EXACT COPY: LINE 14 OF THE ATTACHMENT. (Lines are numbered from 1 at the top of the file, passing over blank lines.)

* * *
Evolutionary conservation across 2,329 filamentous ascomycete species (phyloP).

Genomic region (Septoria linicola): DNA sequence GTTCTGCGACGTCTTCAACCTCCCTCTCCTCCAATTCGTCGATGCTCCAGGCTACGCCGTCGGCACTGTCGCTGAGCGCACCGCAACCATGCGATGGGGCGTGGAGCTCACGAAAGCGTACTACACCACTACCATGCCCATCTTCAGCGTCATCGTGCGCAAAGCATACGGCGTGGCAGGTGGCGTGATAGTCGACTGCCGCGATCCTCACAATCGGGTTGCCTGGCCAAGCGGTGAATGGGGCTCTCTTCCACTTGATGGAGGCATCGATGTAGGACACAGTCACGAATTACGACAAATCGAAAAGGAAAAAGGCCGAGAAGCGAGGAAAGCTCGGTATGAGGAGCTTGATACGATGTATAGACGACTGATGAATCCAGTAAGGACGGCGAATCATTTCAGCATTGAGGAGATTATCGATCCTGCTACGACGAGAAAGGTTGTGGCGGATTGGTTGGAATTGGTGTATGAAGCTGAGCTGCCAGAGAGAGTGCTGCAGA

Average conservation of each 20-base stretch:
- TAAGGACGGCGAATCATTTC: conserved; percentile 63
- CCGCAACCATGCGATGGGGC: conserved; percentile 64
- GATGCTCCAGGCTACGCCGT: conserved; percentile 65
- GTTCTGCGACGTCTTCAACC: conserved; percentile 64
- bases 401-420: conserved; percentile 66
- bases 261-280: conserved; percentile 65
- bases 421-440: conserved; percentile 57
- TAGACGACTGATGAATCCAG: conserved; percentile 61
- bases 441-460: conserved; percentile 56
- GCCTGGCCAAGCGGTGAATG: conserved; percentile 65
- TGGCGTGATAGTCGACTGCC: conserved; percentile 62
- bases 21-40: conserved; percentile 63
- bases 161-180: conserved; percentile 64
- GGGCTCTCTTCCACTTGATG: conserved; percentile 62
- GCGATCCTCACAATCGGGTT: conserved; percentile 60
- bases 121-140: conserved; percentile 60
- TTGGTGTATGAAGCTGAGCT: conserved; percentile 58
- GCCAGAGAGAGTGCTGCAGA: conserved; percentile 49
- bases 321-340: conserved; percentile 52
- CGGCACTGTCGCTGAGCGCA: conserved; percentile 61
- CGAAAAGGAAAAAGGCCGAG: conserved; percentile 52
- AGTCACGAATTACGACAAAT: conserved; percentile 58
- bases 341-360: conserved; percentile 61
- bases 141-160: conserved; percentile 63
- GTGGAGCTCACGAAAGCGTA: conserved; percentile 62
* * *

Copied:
- TGGCGTGATAGTCGACTGCC: conserved; percentile 62